May 15, 2012

What’s really killing me if 38 Studios closes…


…is that we’ll never know the real name of Project Copernicus.

Seriously though, I’m sad that things aren’t looking good for the studio, and I hope there’s some miracle solution to the whole thing. I admired Curt Schilling for putting his money where his mouth is, and trying his hand at making an MMO, something that most of us dream about doing on a daily basis, and something that we all think we can do better than the studios whose games we play. He did it exactly as you’d expect a Big Game, World Series MVP pitcher to do it too, by going big or going home. He hired the best talent in R.A. Salvatore and Todd McFarlane, grabbed lots of experienced game industry vets from other games like Steve Danhuser and Jennifer MacLean. When anyone from 38 talked about the project, the two things that tended to come up were the vast scope of the project, across many types of media, and that the company was focused and terrific to work for. Heck, just a few weeks ago, I did an interview for Massively with two new additions to the staff: Senior Vice President of Development John Blakely, and Senior Vice President of Business Operations Mark Hanson.

Now, we’re hearing that 38 Studios defaulted on its May 1st loan payment of $1.125 million. From what I recall reading, their loan payments are due on May and September, and apparently the Kingdoms of Amalur box sales were not enough to cover the spring payment. With nothing to show at E3, and little concrete information about Copernicus for some time, that means even if they work out something for the May payment, things are looking bleak for the fall.

So if 38 Studios really does go under, what could be the reason? Was it the fact that the company branched out too far, too fast? Was the purchase of the Azeroth Advisor, and the potential data that came from it, worth the investment? Even more crucial, was the purchase of Big Huge Games, and the decision to put Kingdoms of Amalur (Project Mercury) on the frontburner a move that ended up putting them deeper into the hole and behind the 8 ball? And the lingering question, of course, is whether it was wise responsible to take a $75 million dollar loan from the state of Rhode Island if there might have been hints that this was a diceroll at best.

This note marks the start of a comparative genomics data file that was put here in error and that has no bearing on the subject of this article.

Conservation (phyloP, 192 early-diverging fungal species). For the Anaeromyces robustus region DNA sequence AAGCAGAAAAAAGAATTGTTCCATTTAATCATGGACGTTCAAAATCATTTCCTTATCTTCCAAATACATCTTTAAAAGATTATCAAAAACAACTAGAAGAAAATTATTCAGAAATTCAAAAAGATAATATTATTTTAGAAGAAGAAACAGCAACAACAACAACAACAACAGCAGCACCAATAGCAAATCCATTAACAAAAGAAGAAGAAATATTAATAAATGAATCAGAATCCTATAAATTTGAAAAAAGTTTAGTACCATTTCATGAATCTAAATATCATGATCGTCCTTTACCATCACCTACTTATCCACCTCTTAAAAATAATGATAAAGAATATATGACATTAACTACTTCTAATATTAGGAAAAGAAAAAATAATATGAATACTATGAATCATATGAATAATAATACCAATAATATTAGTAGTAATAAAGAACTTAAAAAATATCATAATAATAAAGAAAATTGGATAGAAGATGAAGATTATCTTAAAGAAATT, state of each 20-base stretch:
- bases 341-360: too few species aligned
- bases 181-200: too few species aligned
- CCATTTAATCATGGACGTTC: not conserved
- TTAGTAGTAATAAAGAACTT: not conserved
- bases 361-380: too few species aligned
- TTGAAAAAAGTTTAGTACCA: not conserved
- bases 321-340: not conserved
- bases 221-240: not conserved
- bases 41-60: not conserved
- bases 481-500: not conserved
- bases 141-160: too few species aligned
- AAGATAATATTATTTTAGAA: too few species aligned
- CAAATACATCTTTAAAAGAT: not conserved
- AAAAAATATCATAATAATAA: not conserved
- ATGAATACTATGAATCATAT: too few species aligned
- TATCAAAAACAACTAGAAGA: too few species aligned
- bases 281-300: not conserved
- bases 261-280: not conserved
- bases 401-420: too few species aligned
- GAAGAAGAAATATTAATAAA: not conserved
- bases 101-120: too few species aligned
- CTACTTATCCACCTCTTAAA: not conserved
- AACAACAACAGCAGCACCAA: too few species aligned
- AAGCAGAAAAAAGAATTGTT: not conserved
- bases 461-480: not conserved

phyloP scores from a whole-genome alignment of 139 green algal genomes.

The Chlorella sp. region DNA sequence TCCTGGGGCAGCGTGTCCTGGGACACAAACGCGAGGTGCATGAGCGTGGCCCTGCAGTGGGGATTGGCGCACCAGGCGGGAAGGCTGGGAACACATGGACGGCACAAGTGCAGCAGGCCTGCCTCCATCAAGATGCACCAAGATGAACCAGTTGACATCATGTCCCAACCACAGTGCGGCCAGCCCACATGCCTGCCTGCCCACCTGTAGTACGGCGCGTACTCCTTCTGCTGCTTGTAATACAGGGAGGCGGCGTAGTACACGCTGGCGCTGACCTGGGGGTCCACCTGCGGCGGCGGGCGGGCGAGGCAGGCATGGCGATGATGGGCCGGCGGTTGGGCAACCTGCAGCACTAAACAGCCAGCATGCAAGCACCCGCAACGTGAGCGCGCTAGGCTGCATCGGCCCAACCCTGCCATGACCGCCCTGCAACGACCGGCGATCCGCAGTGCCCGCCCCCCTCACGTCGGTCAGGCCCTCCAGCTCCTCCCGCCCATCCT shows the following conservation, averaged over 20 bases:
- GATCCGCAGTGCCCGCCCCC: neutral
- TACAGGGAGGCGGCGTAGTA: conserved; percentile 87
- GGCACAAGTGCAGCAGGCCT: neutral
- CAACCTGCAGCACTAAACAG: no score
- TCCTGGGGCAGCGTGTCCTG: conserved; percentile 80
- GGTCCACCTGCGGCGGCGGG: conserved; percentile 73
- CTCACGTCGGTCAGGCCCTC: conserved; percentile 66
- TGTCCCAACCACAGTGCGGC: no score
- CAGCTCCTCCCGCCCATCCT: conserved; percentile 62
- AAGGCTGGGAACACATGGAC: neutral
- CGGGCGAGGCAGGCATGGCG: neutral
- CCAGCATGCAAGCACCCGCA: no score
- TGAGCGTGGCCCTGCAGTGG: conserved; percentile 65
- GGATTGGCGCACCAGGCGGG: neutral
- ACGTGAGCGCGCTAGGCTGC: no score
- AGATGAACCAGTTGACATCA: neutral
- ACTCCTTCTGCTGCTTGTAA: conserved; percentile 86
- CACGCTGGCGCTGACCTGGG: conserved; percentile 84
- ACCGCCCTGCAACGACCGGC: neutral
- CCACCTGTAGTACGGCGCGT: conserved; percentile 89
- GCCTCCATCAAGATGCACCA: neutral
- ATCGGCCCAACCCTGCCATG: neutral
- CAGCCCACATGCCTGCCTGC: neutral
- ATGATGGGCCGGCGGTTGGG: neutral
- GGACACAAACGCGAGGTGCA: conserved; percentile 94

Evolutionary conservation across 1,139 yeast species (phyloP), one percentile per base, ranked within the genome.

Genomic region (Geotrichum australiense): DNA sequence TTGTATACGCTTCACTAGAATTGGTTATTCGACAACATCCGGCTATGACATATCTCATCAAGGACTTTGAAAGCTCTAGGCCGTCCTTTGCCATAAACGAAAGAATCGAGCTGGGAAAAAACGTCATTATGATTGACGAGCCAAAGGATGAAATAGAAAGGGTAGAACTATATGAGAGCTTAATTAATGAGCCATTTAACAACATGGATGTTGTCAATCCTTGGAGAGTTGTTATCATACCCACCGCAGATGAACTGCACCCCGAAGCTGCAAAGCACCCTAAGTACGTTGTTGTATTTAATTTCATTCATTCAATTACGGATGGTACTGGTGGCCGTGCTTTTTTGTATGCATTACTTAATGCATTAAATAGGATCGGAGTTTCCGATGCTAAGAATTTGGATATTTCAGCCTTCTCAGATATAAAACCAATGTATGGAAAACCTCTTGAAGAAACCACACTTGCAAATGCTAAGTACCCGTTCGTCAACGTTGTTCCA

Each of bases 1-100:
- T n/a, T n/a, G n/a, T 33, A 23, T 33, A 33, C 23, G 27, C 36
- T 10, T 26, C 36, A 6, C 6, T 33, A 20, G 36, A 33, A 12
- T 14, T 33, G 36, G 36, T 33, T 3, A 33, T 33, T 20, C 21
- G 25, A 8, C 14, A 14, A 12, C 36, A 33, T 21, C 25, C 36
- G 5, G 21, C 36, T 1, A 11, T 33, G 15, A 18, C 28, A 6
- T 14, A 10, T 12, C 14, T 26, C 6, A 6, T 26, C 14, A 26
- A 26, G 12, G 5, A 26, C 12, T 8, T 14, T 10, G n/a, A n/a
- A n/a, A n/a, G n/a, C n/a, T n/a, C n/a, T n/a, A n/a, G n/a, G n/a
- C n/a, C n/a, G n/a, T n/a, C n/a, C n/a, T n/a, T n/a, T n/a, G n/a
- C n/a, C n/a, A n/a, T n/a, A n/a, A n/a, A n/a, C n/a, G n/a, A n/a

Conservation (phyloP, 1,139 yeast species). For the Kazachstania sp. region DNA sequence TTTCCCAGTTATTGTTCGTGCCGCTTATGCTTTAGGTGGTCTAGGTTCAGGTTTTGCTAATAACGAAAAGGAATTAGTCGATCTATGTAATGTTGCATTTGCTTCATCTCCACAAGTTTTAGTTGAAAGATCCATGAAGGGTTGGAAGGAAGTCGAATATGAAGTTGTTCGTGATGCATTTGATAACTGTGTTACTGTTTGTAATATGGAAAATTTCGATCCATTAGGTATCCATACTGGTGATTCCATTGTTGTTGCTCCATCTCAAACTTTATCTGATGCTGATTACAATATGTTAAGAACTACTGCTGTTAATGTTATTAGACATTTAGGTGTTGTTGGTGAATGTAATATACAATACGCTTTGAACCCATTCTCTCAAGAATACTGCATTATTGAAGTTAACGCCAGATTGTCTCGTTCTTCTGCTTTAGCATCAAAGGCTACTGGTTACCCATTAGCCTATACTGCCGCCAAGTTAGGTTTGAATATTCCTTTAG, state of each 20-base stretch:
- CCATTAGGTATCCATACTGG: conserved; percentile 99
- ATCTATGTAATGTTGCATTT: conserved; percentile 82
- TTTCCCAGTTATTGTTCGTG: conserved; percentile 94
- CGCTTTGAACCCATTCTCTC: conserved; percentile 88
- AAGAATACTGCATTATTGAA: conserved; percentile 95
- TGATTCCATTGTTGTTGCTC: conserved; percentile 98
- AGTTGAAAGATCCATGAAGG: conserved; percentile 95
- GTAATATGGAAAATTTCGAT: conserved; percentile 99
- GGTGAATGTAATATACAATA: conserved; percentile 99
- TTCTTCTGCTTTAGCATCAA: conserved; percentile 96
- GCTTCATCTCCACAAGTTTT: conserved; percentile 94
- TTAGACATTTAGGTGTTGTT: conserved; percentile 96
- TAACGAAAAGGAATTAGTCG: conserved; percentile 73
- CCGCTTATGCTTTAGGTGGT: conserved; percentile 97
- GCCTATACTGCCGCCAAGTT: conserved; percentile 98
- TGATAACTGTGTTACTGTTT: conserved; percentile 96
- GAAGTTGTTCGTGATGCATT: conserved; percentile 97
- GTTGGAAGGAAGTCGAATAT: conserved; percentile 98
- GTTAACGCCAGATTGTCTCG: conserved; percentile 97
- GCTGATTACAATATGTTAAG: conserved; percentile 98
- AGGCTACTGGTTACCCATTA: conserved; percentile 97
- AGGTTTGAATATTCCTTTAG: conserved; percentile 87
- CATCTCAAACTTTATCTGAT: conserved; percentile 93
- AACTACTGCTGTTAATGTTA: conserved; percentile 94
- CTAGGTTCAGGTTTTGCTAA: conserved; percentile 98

Whatever the reason, it’s a shame that the studio might be shutting its doors. I was on the bandwagon from the very start — I wasted time watching Munch eat my cursor, jumped on the dribs and drabs of concept art when it came out a few years ago, and got genuinely excited about their motto, “wouldn’t it be cool if…”

I was looking back at some of the posts I had made back in 2008 when 38 Studios had made quite a bit of buzz with Copernicus, and it’s eye-opening to see some of the other titles that I was writing about: Stargate Worlds, Tabula Rasa, Lego Universe, The Agency, Metaplace, Red 5′s game (which turned out to be Firefall), Darkfall, Age of Conan, and Warhammer Online. Not exactly a barnburner list, now that we’ve had some time to see it all play out. Four years ago, the whole notion of games and studios shutting down was not very common, and it was a time when we bloggers had a pretty full plate when it came to the list of notable MMOs that had either just released or were in development. Call me pessimistic, but the landscape these days is looking a lot more like the world of the Matrix after taking the red pill.

I’m not sure I want to go down the rabbit hole when it comes to MMOs right now.

Posted by jayernh under Archive | Comments (0)

May 1, 2012

Newbie Bloggers…GO!

Today officially kicks off the Newbie Blogger Initiative, which is the brainchild of Justin Olivetti, who I have the privilege of calling my co-worker over at Massively. I love reading Justin’s work because he tends to focus on two aspects of MMOs that are near and dear to my heart: the history, and the people. His regular column, The Game Archaeologist, is always a trip down memory lane for me, and I often find myself walking away knowing more about a game that I swear I knew like the back of my hand. With his latest endeavor, the Newbie Blogger Initiative, he’s attempting to open the lines of communication and encourage more gamers to roll up their sleeves and write about what they love.

I’m very excited to be a part of the project, not only because it will bring in some new and talented writers to the blogging scene, but also because it reconnects me with the old blog pack that I haven’t really stayed in touch with for a while. I still prowl the blogsosphere, but it’s been mainly on the lurker level, and I’m hoping that this new initiative will help me get back to my roots.